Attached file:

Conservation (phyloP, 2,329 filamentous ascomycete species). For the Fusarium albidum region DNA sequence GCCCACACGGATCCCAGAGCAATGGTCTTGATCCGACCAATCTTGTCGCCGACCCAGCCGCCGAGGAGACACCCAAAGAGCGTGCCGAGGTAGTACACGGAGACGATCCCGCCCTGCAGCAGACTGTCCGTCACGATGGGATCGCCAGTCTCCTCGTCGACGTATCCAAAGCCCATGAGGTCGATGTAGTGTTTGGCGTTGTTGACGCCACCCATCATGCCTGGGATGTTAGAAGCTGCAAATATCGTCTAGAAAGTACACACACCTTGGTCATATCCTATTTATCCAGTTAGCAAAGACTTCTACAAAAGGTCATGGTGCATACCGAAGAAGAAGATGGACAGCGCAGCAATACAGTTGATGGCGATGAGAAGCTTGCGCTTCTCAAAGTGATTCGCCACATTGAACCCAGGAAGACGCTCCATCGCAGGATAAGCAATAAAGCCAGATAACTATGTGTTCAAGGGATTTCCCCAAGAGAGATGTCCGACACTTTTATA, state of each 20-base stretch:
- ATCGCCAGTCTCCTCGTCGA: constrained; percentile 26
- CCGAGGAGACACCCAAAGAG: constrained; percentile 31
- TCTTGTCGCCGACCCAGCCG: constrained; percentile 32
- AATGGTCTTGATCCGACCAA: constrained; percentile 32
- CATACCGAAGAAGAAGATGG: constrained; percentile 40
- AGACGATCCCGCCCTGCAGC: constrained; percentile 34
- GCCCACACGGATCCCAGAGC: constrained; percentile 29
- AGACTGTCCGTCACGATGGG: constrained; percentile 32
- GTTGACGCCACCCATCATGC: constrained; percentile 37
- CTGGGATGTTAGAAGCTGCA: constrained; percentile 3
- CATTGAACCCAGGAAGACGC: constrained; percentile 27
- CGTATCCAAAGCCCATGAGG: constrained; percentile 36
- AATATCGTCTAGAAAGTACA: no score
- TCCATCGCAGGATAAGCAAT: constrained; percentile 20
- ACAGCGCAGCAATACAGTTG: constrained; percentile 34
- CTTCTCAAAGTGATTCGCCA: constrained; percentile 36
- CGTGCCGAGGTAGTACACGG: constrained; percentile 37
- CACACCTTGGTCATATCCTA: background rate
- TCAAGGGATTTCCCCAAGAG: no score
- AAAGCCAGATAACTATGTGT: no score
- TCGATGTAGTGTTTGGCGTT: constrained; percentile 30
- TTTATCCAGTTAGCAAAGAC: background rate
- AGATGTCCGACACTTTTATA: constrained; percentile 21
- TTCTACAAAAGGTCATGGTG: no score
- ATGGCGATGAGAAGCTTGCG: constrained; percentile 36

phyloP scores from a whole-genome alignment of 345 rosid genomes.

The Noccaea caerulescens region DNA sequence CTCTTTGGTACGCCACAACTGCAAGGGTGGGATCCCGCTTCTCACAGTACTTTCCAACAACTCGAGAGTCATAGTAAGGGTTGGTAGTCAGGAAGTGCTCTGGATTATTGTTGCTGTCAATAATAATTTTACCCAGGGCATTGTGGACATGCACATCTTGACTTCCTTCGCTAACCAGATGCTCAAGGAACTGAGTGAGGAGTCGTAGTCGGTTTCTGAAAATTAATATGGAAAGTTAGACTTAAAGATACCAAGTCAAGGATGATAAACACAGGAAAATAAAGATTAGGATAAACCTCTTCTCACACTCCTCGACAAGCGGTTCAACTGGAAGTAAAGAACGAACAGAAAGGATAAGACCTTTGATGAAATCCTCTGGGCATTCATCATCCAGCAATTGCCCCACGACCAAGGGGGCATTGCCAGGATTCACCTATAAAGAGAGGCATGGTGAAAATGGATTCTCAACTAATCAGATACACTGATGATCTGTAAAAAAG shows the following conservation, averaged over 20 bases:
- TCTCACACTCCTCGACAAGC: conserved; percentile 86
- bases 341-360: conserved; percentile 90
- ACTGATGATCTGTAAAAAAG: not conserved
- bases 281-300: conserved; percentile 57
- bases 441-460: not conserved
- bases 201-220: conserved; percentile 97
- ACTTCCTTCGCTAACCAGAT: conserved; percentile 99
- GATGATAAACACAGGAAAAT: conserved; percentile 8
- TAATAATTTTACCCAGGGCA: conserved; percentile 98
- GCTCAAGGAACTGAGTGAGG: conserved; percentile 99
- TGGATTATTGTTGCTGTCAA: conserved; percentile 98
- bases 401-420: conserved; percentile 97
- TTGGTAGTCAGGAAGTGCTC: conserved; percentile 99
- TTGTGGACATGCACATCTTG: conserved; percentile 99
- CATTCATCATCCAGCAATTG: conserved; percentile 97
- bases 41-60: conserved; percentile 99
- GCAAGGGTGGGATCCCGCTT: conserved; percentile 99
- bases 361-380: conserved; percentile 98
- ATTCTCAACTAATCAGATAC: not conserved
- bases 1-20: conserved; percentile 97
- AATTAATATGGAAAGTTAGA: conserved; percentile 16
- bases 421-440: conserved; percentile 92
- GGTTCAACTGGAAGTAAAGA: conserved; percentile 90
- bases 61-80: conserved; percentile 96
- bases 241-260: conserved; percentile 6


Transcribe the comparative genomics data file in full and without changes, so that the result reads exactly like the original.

Conservation (phyloP, 2,329 filamentous ascomycete species). For the Fusarium albidum region DNA sequence GCCCACACGGATCCCAGAGCAATGGTCTTGATCCGACCAATCTTGTCGCCGACCCAGCCGCCGAGGAGACACCCAAAGAGCGTGCCGAGGTAGTACACGGAGACGATCCCGCCCTGCAGCAGACTGTCCGTCACGATGGGATCGCCAGTCTCCTCGTCGACGTATCCAAAGCCCATGAGGTCGATGTAGTGTTTGGCGTTGTTGACGCCACCCATCATGCCTGGGATGTTAGAAGCTGCAAATATCGTCTAGAAAGTACACACACCTTGGTCATATCCTATTTATCCAGTTAGCAAAGACTTCTACAAAAGGTCATGGTGCATACCGAAGAAGAAGATGGACAGCGCAGCAATACAGTTGATGGCGATGAGAAGCTTGCGCTTCTCAAAGTGATTCGCCACATTGAACCCAGGAAGACGCTCCATCGCAGGATAAGCAATAAAGCCAGATAACTATGTGTTCAAGGGATTTCCCCAAGAGAGATGTCCGACACTTTTATA, state of each 20-base stretch:
- ATCGCCAGTCTCCTCGTCGA: constrained; percentile 26
- CCGAGGAGACACCCAAAGAG: constrained; percentile 31
- TCTTGTCGCCGACCCAGCCG: constrained; percentile 32
- AATGGTCTTGATCCGACCAA: constrained; percentile 32
- CATACCGAAGAAGAAGATGG: constrained; percentile 40
- AGACGATCCCGCCCTGCAGC: constrained; percentile 34
- GCCCACACGGATCCCAGAGC: constrained; percentile 29
- AGACTGTCCGTCACGATGGG: constrained; percentile 32
- GTTGACGCCACCCATCATGC: constrained; percentile 37
- CTGGGATGTTAGAAGCTGCA: constrained; percentile 3
- CATTGAACCCAGGAAGACGC: constrained; percentile 27
- CGTATCCAAAGCCCATGAGG: constrained; percentile 36
- AATATCGTCTAGAAAGTACA: no score
- TCCATCGCAGGATAAGCAAT: constrained; percentile 20
- ACAGCGCAGCAATACAGTTG: constrained; percentile 34
- CTTCTCAAAGTGATTCGCCA: constrained; percentile 36
- CGTGCCGAGGTAGTACACGG: constrained; percentile 37
- CACACCTTGGTCATATCCTA: background rate
- TCAAGGGATTTCCCCAAGAG: no score
- AAAGCCAGATAACTATGTGT: no score
- TCGATGTAGTGTTTGGCGTT: constrained; percentile 30
- TTTATCCAGTTAGCAAAGAC: background rate
- AGATGTCCGACACTTTTATA: constrained; percentile 21
- TTCTACAAAAGGTCATGGTG: no score
- ATGGCGATGAGAAGCTTGCG: constrained; percentile 36

phyloP scores from a whole-genome alignment of 345 rosid genomes.

The Noccaea caerulescens region DNA sequence CTCTTTGGTACGCCACAACTGCAAGGGTGGGATCCCGCTTCTCACAGTACTTTCCAACAACTCGAGAGTCATAGTAAGGGTTGGTAGTCAGGAAGTGCTCTGGATTATTGTTGCTGTCAATAATAATTTTACCCAGGGCATTGTGGACATGCACATCTTGACTTCCTTCGCTAACCAGATGCTCAAGGAACTGAGTGAGGAGTCGTAGTCGGTTTCTGAAAATTAATATGGAAAGTTAGACTTAAAGATACCAAGTCAAGGATGATAAACACAGGAAAATAAAGATTAGGATAAACCTCTTCTCACACTCCTCGACAAGCGGTTCAACTGGAAGTAAAGAACGAACAGAAAGGATAAGACCTTTGATGAAATCCTCTGGGCATTCATCATCCAGCAATTGCCCCACGACCAAGGGGGCATTGCCAGGATTCACCTATAAAGAGAGGCATGGTGAAAATGGATTCTCAACTAATCAGATACACTGATGATCTGTAAAAAAG shows the following conservation, averaged over 20 bases:
- TCTCACACTCCTCGACAAGC: conserved; percentile 86
- bases 341-360: conserved; percentile 90
- ACTGATGATCTGTAAAAAAG: not conserved
- bases 281-300: conserved; percentile 57
- bases 441-460: not conserved
- bases 201-220: conserved; percentile 97
- ACTTCCTTCGCTAACCAGAT: conserved; percentile 99
- GATGATAAACACAGGAAAAT: conserved; percentile 8
- TAATAATTTTACCCAGGGCA: conserved; percentile 98
- GCTCAAGGAACTGAGTGAGG: conserved; percentile 99
- TGGATTATTGTTGCTGTCAA: conserved; percentile 98
- bases 401-420: conserved; percentile 97
- TTGGTAGTCAGGAAGTGCTC: conserved; percentile 99
- TTGTGGACATGCACATCTTG: conserved; percentile 99
- CATTCATCATCCAGCAATTG: conserved; percentile 97
- bases 41-60: conserved; percentile 99
- GCAAGGGTGGGATCCCGCTT: conserved; percentile 99
- bases 361-380: conserved; percentile 98
- ATTCTCAACTAATCAGATAC: not conserved
- bases 1-20: conserved; percentile 97
- AATTAATATGGAAAGTTAGA: conserved; percentile 16
- bases 421-440: conserved; percentile 92
- GGTTCAACTGGAAGTAAAGA: conserved; percentile 90
- bases 61-80: conserved; percentile 96
- bases 241-260: conserved; percentile 6